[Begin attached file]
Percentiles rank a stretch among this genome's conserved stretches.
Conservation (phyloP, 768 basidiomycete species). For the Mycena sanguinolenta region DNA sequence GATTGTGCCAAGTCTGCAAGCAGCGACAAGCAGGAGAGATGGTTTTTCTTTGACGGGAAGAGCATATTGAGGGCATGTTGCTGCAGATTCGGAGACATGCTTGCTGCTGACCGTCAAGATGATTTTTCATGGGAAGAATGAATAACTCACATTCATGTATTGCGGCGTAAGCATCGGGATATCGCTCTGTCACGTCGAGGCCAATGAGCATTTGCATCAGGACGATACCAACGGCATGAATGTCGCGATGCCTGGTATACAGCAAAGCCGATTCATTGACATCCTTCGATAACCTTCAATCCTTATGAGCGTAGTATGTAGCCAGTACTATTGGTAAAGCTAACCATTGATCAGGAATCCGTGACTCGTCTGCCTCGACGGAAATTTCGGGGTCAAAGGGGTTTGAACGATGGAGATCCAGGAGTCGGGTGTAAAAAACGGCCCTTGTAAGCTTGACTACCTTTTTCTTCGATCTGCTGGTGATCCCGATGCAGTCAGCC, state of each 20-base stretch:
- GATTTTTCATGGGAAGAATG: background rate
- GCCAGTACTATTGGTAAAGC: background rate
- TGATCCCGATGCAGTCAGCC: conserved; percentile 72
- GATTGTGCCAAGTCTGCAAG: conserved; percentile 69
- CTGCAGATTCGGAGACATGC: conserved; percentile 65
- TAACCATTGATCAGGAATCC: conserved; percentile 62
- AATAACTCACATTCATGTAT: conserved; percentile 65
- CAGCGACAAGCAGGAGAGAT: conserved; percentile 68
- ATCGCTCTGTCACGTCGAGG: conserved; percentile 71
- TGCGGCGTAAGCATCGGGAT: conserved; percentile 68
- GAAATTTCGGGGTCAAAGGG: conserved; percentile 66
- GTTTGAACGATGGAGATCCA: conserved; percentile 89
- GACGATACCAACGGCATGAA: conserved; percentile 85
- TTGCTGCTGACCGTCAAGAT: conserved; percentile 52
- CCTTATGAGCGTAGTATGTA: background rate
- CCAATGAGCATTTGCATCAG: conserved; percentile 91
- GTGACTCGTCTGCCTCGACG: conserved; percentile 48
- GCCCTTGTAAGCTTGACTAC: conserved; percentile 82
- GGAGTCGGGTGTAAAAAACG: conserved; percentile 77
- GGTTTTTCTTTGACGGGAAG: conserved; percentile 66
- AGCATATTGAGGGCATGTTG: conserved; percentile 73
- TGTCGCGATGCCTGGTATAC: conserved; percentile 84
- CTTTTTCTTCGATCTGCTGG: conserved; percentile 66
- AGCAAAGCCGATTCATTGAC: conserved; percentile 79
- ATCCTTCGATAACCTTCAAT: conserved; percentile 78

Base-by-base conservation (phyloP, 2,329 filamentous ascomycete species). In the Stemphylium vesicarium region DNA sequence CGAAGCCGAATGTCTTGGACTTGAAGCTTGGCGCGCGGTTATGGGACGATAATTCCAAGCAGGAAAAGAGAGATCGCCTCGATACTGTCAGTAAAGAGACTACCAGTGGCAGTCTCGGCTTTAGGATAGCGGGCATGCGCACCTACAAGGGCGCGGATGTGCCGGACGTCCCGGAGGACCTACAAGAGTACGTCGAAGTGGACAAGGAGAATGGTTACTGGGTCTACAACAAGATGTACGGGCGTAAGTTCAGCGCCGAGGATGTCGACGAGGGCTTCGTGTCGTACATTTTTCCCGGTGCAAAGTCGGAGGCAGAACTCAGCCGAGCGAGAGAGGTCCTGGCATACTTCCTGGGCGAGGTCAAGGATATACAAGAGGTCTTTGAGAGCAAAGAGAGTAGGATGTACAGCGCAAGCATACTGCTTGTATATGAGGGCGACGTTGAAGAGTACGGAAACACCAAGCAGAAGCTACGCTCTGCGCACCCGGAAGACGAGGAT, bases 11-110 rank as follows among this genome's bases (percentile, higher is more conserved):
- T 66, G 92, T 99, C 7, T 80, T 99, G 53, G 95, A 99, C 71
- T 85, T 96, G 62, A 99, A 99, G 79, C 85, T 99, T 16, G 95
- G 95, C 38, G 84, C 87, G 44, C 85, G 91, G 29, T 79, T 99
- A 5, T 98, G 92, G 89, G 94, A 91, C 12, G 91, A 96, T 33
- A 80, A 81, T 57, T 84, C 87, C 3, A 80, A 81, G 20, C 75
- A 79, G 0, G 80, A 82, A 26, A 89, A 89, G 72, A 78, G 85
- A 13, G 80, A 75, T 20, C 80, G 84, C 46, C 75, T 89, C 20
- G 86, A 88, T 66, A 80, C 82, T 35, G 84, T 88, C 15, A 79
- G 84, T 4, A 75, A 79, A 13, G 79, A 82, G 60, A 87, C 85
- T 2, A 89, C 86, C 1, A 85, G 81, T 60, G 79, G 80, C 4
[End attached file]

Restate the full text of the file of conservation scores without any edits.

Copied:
Percentiles rank a stretch among this genome's conserved stretches.
Conservation (phyloP, 768 basidiomycete species). For the Mycena sanguinolenta region DNA sequence GATTGTGCCAAGTCTGCAAGCAGCGACAAGCAGGAGAGATGGTTTTTCTTTGACGGGAAGAGCATATTGAGGGCATGTTGCTGCAGATTCGGAGACATGCTTGCTGCTGACCGTCAAGATGATTTTTCATGGGAAGAATGAATAACTCACATTCATGTATTGCGGCGTAAGCATCGGGATATCGCTCTGTCACGTCGAGGCCAATGAGCATTTGCATCAGGACGATACCAACGGCATGAATGTCGCGATGCCTGGTATACAGCAAAGCCGATTCATTGACATCCTTCGATAACCTTCAATCCTTATGAGCGTAGTATGTAGCCAGTACTATTGGTAAAGCTAACCATTGATCAGGAATCCGTGACTCGTCTGCCTCGACGGAAATTTCGGGGTCAAAGGGGTTTGAACGATGGAGATCCAGGAGTCGGGTGTAAAAAACGGCCCTTGTAAGCTTGACTACCTTTTTCTTCGATCTGCTGGTGATCCCGATGCAGTCAGCC, state of each 20-base stretch:
- GATTTTTCATGGGAAGAATG: background rate
- GCCAGTACTATTGGTAAAGC: background rate
- TGATCCCGATGCAGTCAGCC: conserved; percentile 72
- GATTGTGCCAAGTCTGCAAG: conserved; percentile 69
- CTGCAGATTCGGAGACATGC: conserved; percentile 65
- TAACCATTGATCAGGAATCC: conserved; percentile 62
- AATAACTCACATTCATGTAT: conserved; percentile 65
- CAGCGACAAGCAGGAGAGAT: conserved; percentile 68
- ATCGCTCTGTCACGTCGAGG: conserved; percentile 71
- TGCGGCGTAAGCATCGGGAT: conserved; percentile 68
- GAAATTTCGGGGTCAAAGGG: conserved; percentile 66
- GTTTGAACGATGGAGATCCA: conserved; percentile 89
- GACGATACCAACGGCATGAA: conserved; percentile 85
- TTGCTGCTGACCGTCAAGAT: conserved; percentile 52
- CCTTATGAGCGTAGTATGTA: background rate
- CCAATGAGCATTTGCATCAG: conserved; percentile 91
- GTGACTCGTCTGCCTCGACG: conserved; percentile 48
- GCCCTTGTAAGCTTGACTAC: conserved; percentile 82
- GGAGTCGGGTGTAAAAAACG: conserved; percentile 77
- GGTTTTTCTTTGACGGGAAG: conserved; percentile 66
- AGCATATTGAGGGCATGTTG: conserved; percentile 73
- TGTCGCGATGCCTGGTATAC: conserved; percentile 84
- CTTTTTCTTCGATCTGCTGG: conserved; percentile 66
- AGCAAAGCCGATTCATTGAC: conserved; percentile 79
- ATCCTTCGATAACCTTCAAT: conserved; percentile 78

Base-by-base conservation (phyloP, 2,329 filamentous ascomycete species). In the Stemphylium vesicarium region DNA sequence CGAAGCCGAATGTCTTGGACTTGAAGCTTGGCGCGCGGTTATGGGACGATAATTCCAAGCAGGAAAAGAGAGATCGCCTCGATACTGTCAGTAAAGAGACTACCAGTGGCAGTCTCGGCTTTAGGATAGCGGGCATGCGCACCTACAAGGGCGCGGATGTGCCGGACGTCCCGGAGGACCTACAAGAGTACGTCGAAGTGGACAAGGAGAATGGTTACTGGGTCTACAACAAGATGTACGGGCGTAAGTTCAGCGCCGAGGATGTCGACGAGGGCTTCGTGTCGTACATTTTTCCCGGTGCAAAGTCGGAGGCAGAACTCAGCCGAGCGAGAGAGGTCCTGGCATACTTCCTGGGCGAGGTCAAGGATATACAAGAGGTCTTTGAGAGCAAAGAGAGTAGGATGTACAGCGCAAGCATACTGCTTGTATATGAGGGCGACGTTGAAGAGTACGGAAACACCAAGCAGAAGCTACGCTCTGCGCACCCGGAAGACGAGGAT, bases 11-110 rank as follows among this genome's bases (percentile, higher is more conserved):
- T 66, G 92, T 99, C 7, T 80, T 99, G 53, G 95, A 99, C 71
- T 85, T 96, G 62, A 99, A 99, G 79, C 85, T 99, T 16, G 95
- G 95, C 38, G 84, C 87, G 44, C 85, G 91, G 29, T 79, T 99
- A 5, T 98, G 92, G 89, G 94, A 91, C 12, G 91, A 96, T 33
- A 80, A 81, T 57, T 84, C 87, C 3, A 80, A 81, G 20, C 75
- A 79, G 0, G 80, A 82, A 26, A 89, A 89, G 72, A 78, G 85
- A 13, G 80, A 75, T 20, C 80, G 84, C 46, C 75, T 89, C 20
- G 86, A 88, T 66, A 80, C 82, T 35, G 84, T 88, C 15, A 79
- G 84, T 4, A 75, A 79, A 13, G 79, A 82, G 60, A 87, C 85
- T 2, A 89, C 86, C 1, A 85, G 81, T 60, G 79, G 80, C 4